Number of the Month: 30 pubs and bars
- © SFB 676
- Enjoying an after-work beer while listening to research projects being explained: “Knowledge on Tap” gives pub-goers insights into current scientific projects.
What role does science play in our everyday lives? Why in fact is basic research necessary? What is life as a scientist really like? Questions such as these were put to physicists, chemists and biologists from the University of Hamburg in mid-October 2015 in a somewhat unconventional setting: in the pub. “Knowledge on Tap” was the name of this event which saw around 30 pubs and bars throughout Hamburg transformed into places of science.
Serious topics in a light-hearted atmosphere
In a relaxed and casual atmosphere, while listeners enjoyed a beer or a soft drink, each researcher spent 30 minutes giving a vivid description of their everyday work in the lab. One of them talked about lasers and black holes, another about nanoparticles, and a third about proteins and dark matter, Higgs boson particles and quarks.
Fascinating research for science aficionados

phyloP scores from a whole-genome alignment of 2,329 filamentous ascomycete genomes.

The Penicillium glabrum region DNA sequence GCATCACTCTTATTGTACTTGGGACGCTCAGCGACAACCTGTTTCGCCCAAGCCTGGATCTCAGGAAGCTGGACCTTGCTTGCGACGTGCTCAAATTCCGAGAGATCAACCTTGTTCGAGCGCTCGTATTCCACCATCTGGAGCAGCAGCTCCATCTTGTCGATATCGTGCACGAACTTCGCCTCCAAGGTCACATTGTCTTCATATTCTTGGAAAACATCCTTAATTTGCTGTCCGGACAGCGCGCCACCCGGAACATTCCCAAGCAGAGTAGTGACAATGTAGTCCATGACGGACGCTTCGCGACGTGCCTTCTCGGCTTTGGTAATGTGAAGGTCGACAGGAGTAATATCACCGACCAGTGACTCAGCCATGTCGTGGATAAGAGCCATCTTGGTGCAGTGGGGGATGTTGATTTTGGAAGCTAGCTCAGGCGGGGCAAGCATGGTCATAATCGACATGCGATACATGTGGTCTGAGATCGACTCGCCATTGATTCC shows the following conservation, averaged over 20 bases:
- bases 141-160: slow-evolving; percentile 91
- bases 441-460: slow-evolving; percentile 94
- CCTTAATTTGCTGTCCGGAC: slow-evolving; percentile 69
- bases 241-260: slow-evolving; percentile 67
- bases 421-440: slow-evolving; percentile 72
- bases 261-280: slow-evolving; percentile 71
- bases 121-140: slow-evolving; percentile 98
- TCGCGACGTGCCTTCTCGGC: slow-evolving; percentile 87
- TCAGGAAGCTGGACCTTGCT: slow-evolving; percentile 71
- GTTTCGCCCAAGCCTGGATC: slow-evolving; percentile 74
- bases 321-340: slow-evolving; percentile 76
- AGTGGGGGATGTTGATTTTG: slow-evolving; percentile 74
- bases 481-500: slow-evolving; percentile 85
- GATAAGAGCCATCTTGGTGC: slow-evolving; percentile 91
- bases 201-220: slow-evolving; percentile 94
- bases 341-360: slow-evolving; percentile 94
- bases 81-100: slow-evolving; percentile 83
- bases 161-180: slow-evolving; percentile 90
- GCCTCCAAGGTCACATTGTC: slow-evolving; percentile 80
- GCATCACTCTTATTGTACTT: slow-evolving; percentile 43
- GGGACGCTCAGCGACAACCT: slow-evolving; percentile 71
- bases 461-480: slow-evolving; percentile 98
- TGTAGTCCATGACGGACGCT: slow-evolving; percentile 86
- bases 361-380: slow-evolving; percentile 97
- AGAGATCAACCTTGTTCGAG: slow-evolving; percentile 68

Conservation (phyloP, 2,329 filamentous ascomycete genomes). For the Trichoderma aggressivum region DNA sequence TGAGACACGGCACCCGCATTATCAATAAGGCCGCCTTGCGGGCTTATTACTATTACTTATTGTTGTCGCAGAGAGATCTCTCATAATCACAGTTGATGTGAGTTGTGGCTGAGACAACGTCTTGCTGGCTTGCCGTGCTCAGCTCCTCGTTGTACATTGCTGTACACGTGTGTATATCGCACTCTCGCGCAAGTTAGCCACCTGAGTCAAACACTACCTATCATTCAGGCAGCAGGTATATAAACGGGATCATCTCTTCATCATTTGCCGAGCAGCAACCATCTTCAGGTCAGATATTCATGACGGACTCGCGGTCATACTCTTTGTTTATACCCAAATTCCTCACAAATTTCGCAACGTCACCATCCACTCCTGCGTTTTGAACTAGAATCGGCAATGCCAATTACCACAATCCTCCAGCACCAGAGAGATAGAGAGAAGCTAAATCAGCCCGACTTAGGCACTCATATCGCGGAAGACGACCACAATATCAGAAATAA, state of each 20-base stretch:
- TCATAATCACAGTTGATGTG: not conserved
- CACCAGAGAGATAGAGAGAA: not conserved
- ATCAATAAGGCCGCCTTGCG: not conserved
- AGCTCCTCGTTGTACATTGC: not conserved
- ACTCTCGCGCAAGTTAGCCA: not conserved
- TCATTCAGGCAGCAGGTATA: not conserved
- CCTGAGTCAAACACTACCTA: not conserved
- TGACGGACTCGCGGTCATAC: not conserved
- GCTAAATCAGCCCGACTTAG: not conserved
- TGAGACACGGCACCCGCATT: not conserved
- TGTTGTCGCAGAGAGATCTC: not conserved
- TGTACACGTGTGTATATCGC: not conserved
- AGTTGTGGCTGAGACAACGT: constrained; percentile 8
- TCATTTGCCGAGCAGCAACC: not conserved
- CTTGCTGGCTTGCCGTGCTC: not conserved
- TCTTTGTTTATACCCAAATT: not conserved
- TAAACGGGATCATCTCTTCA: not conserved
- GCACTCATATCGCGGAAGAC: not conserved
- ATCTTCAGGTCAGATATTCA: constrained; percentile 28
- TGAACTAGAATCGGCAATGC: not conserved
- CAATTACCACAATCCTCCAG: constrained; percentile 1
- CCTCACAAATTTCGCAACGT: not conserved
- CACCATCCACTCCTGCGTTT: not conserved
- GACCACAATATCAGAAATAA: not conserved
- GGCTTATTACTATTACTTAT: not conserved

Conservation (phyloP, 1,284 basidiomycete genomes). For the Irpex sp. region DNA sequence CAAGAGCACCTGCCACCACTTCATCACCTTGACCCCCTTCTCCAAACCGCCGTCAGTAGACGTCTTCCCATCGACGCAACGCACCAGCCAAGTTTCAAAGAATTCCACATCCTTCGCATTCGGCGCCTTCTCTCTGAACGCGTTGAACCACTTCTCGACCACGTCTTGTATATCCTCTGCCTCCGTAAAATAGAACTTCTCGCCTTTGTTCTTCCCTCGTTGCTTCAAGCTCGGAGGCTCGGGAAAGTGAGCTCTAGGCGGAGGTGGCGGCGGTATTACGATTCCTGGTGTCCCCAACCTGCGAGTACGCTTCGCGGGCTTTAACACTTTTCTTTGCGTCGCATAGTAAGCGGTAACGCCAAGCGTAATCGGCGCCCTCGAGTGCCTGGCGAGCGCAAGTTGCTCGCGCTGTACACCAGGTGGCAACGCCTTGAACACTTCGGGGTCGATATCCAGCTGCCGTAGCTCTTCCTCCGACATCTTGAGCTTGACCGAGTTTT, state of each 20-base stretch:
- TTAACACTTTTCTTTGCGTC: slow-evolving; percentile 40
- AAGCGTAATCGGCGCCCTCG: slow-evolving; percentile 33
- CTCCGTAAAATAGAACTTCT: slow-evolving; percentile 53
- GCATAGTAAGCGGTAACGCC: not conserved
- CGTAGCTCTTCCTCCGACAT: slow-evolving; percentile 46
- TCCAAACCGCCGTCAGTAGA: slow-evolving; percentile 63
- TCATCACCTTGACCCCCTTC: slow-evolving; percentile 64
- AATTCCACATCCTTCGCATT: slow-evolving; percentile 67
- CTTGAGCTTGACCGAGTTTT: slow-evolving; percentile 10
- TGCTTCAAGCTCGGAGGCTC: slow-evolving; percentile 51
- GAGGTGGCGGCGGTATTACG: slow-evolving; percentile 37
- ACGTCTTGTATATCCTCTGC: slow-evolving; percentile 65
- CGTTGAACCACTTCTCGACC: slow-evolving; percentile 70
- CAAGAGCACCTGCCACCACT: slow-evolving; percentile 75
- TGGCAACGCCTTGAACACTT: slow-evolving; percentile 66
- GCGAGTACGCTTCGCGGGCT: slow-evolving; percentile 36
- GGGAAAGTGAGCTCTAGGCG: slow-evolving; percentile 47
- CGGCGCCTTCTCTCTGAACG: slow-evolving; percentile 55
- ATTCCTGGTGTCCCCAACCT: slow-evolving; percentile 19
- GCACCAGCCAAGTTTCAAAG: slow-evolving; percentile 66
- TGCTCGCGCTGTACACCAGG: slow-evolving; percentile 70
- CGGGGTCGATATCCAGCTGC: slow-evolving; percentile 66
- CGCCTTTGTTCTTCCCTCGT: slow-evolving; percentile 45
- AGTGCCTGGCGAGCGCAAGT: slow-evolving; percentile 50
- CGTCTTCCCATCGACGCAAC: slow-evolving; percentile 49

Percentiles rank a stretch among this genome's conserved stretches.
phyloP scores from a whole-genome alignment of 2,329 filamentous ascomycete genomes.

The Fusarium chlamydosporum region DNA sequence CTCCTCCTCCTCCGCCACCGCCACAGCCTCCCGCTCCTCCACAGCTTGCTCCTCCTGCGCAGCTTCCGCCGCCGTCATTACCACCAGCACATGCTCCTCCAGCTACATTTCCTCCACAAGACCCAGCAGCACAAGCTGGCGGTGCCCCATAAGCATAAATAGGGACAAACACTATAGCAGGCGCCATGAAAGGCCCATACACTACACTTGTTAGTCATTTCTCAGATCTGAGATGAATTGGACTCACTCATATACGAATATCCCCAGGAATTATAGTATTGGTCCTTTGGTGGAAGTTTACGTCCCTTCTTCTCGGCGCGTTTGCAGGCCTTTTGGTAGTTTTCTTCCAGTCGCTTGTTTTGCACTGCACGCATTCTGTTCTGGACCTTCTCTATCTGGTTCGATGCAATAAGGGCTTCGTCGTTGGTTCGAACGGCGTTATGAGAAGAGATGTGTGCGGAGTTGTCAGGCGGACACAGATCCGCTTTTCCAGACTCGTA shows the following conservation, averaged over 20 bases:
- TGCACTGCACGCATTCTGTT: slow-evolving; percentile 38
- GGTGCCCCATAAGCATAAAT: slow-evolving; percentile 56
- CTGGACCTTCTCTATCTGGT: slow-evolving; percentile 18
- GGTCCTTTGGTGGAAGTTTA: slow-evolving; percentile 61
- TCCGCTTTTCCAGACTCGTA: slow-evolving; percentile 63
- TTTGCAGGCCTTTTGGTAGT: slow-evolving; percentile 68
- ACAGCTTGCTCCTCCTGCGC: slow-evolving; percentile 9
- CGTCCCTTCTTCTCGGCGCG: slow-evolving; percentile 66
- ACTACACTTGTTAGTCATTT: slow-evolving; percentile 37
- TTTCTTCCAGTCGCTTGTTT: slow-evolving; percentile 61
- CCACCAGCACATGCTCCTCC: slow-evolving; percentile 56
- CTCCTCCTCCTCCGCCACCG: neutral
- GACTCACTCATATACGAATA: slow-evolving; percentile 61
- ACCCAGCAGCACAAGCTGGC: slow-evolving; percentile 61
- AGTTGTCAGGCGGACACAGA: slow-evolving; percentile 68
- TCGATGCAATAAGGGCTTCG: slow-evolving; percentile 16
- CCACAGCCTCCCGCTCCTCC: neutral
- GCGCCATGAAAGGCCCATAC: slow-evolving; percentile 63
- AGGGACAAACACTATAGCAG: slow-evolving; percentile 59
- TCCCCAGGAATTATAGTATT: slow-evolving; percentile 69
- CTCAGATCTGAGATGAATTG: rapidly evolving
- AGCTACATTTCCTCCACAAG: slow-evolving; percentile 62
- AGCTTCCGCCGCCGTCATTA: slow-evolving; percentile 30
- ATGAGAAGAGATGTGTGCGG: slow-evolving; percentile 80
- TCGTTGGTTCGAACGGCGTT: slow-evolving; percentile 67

The idea did not originate in Germany but was brought back by Professor Jan Luis from the University of Hamburg’s II Institute for Theoretical Physics following a visit to Tel Aviv: “Science on Tap”, as the event is known there, is a firm fixture and great success at the Weizmann Institute of Science. “The aim is to get people enthusiastic about science in an unconventional and relaxed atmosphere – and to show them how fascinating research can be and why it is important to conduct research on a particular subject”, says Professor Louis. “After all, science is part of our culture”, he continues. This is the basic philosophy that “Knowledge on Tap” reflects.
Strong scientific partners
“Knowledge on Tap” was organized by the Deutsches Elektronen-Synchrotron (DESY), The Hamburg Centre for Ultrafast Imaging (CUI) cluster of excellence, the Particles, Strings and the Early Universe (SFB 676) collaborative research centre and the Physics Department at the University of Hamburg, as well as by PIER, the strategic partnership between DESY and the University of Hamburg, in cooperation with the Science Slam Hamburg.